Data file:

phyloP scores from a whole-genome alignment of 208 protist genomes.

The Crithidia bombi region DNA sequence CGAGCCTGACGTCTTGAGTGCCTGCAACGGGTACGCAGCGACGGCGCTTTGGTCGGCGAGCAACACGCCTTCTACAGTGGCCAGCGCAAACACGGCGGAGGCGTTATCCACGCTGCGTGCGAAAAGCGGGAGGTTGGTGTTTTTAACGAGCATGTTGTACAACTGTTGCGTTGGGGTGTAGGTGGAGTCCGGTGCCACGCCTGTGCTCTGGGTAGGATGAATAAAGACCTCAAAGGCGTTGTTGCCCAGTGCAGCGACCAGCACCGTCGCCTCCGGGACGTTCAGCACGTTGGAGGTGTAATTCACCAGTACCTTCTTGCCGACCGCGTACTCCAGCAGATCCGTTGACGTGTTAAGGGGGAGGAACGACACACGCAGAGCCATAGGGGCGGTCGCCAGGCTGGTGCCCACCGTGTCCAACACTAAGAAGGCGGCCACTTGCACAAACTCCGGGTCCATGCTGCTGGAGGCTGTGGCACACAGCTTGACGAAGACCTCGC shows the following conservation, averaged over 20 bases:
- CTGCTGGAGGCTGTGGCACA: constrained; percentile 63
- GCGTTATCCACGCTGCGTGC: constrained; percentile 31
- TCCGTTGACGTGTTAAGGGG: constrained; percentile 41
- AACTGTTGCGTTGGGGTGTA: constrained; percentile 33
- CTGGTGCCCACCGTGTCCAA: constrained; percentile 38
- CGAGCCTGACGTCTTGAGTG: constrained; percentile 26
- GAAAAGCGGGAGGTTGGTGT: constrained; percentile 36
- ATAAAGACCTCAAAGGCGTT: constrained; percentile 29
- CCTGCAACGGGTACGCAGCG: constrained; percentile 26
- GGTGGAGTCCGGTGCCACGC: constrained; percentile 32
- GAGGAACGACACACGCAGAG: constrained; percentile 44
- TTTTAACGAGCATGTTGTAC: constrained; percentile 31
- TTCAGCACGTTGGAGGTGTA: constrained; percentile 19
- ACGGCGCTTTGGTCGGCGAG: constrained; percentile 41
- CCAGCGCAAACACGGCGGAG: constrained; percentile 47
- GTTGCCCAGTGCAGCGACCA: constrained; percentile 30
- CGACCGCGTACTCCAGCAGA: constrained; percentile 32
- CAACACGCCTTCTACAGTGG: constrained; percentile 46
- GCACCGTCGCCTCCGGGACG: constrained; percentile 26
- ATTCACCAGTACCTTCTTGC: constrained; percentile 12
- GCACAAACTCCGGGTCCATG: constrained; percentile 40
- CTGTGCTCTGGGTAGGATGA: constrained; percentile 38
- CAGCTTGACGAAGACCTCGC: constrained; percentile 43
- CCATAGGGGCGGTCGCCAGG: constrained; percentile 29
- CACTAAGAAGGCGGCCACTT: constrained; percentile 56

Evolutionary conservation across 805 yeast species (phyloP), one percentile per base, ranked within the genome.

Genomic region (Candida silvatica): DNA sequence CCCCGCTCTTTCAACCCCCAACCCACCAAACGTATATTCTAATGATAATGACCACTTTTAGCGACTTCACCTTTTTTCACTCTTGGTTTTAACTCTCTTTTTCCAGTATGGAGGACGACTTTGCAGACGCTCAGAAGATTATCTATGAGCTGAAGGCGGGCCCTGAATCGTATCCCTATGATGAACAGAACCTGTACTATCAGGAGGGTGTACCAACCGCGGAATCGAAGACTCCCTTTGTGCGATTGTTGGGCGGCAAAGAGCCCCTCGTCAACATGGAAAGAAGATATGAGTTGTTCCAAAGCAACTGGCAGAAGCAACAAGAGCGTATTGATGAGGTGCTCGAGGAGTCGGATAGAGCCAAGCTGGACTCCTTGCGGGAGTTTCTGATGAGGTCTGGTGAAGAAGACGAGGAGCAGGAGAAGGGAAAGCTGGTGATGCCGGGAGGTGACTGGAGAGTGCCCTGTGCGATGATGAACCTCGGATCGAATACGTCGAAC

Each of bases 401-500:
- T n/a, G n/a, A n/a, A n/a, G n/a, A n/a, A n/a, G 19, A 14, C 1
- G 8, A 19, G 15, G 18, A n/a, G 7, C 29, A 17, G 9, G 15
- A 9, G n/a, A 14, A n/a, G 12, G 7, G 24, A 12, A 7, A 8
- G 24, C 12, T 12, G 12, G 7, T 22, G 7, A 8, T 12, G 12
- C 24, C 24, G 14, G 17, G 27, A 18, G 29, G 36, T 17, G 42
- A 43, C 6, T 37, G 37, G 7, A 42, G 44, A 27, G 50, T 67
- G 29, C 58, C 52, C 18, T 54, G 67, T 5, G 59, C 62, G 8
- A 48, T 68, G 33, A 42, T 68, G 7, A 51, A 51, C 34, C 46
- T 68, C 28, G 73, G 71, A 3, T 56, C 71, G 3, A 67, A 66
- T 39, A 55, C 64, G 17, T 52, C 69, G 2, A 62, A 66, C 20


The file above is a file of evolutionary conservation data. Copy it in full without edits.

phyloP scores from a whole-genome alignment of 208 protist genomes.

The Crithidia bombi region DNA sequence CGAGCCTGACGTCTTGAGTGCCTGCAACGGGTACGCAGCGACGGCGCTTTGGTCGGCGAGCAACACGCCTTCTACAGTGGCCAGCGCAAACACGGCGGAGGCGTTATCCACGCTGCGTGCGAAAAGCGGGAGGTTGGTGTTTTTAACGAGCATGTTGTACAACTGTTGCGTTGGGGTGTAGGTGGAGTCCGGTGCCACGCCTGTGCTCTGGGTAGGATGAATAAAGACCTCAAAGGCGTTGTTGCCCAGTGCAGCGACCAGCACCGTCGCCTCCGGGACGTTCAGCACGTTGGAGGTGTAATTCACCAGTACCTTCTTGCCGACCGCGTACTCCAGCAGATCCGTTGACGTGTTAAGGGGGAGGAACGACACACGCAGAGCCATAGGGGCGGTCGCCAGGCTGGTGCCCACCGTGTCCAACACTAAGAAGGCGGCCACTTGCACAAACTCCGGGTCCATGCTGCTGGAGGCTGTGGCACACAGCTTGACGAAGACCTCGC shows the following conservation, averaged over 20 bases:
- CTGCTGGAGGCTGTGGCACA: constrained; percentile 63
- GCGTTATCCACGCTGCGTGC: constrained; percentile 31
- TCCGTTGACGTGTTAAGGGG: constrained; percentile 41
- AACTGTTGCGTTGGGGTGTA: constrained; percentile 33
- CTGGTGCCCACCGTGTCCAA: constrained; percentile 38
- CGAGCCTGACGTCTTGAGTG: constrained; percentile 26
- GAAAAGCGGGAGGTTGGTGT: constrained; percentile 36
- ATAAAGACCTCAAAGGCGTT: constrained; percentile 29
- CCTGCAACGGGTACGCAGCG: constrained; percentile 26
- GGTGGAGTCCGGTGCCACGC: constrained; percentile 32
- GAGGAACGACACACGCAGAG: constrained; percentile 44
- TTTTAACGAGCATGTTGTAC: constrained; percentile 31
- TTCAGCACGTTGGAGGTGTA: constrained; percentile 19
- ACGGCGCTTTGGTCGGCGAG: constrained; percentile 41
- CCAGCGCAAACACGGCGGAG: constrained; percentile 47
- GTTGCCCAGTGCAGCGACCA: constrained; percentile 30
- CGACCGCGTACTCCAGCAGA: constrained; percentile 32
- CAACACGCCTTCTACAGTGG: constrained; percentile 46
- GCACCGTCGCCTCCGGGACG: constrained; percentile 26
- ATTCACCAGTACCTTCTTGC: constrained; percentile 12
- GCACAAACTCCGGGTCCATG: constrained; percentile 40
- CTGTGCTCTGGGTAGGATGA: constrained; percentile 38
- CAGCTTGACGAAGACCTCGC: constrained; percentile 43
- CCATAGGGGCGGTCGCCAGG: constrained; percentile 29
- CACTAAGAAGGCGGCCACTT: constrained; percentile 56

Evolutionary conservation across 805 yeast species (phyloP), one percentile per base, ranked within the genome.

Genomic region (Candida silvatica): DNA sequence CCCCGCTCTTTCAACCCCCAACCCACCAAACGTATATTCTAATGATAATGACCACTTTTAGCGACTTCACCTTTTTTCACTCTTGGTTTTAACTCTCTTTTTCCAGTATGGAGGACGACTTTGCAGACGCTCAGAAGATTATCTATGAGCTGAAGGCGGGCCCTGAATCGTATCCCTATGATGAACAGAACCTGTACTATCAGGAGGGTGTACCAACCGCGGAATCGAAGACTCCCTTTGTGCGATTGTTGGGCGGCAAAGAGCCCCTCGTCAACATGGAAAGAAGATATGAGTTGTTCCAAAGCAACTGGCAGAAGCAACAAGAGCGTATTGATGAGGTGCTCGAGGAGTCGGATAGAGCCAAGCTGGACTCCTTGCGGGAGTTTCTGATGAGGTCTGGTGAAGAAGACGAGGAGCAGGAGAAGGGAAAGCTGGTGATGCCGGGAGGTGACTGGAGAGTGCCCTGTGCGATGATGAACCTCGGATCGAATACGTCGAAC

Each of bases 401-500:
- T n/a, G n/a, A n/a, A n/a, G n/a, A n/a, A n/a, G 19, A 14, C 1
- G 8, A 19, G 15, G 18, A n/a, G 7, C 29, A 17, G 9, G 15
- A 9, G n/a, A 14, A n/a, G 12, G 7, G 24, A 12, A 7, A 8
- G 24, C 12, T 12, G 12, G 7, T 22, G 7, A 8, T 12, G 12
- C 24, C 24, G 14, G 17, G 27, A 18, G 29, G 36, T 17, G 42
- A 43, C 6, T 37, G 37, G 7, A 42, G 44, A 27, G 50, T 67
- G 29, C 58, C 52, C 18, T 54, G 67, T 5, G 59, C 62, G 8
- A 48, T 68, G 33, A 42, T 68, G 7, A 51, A 51, C 34, C 46
- T 68, C 28, G 73, G 71, A 3, T 56, C 71, G 3, A 67, A 66
- T 39, A 55, C 64, G 17, T 52, C 69, G 2, A 62, A 66, C 20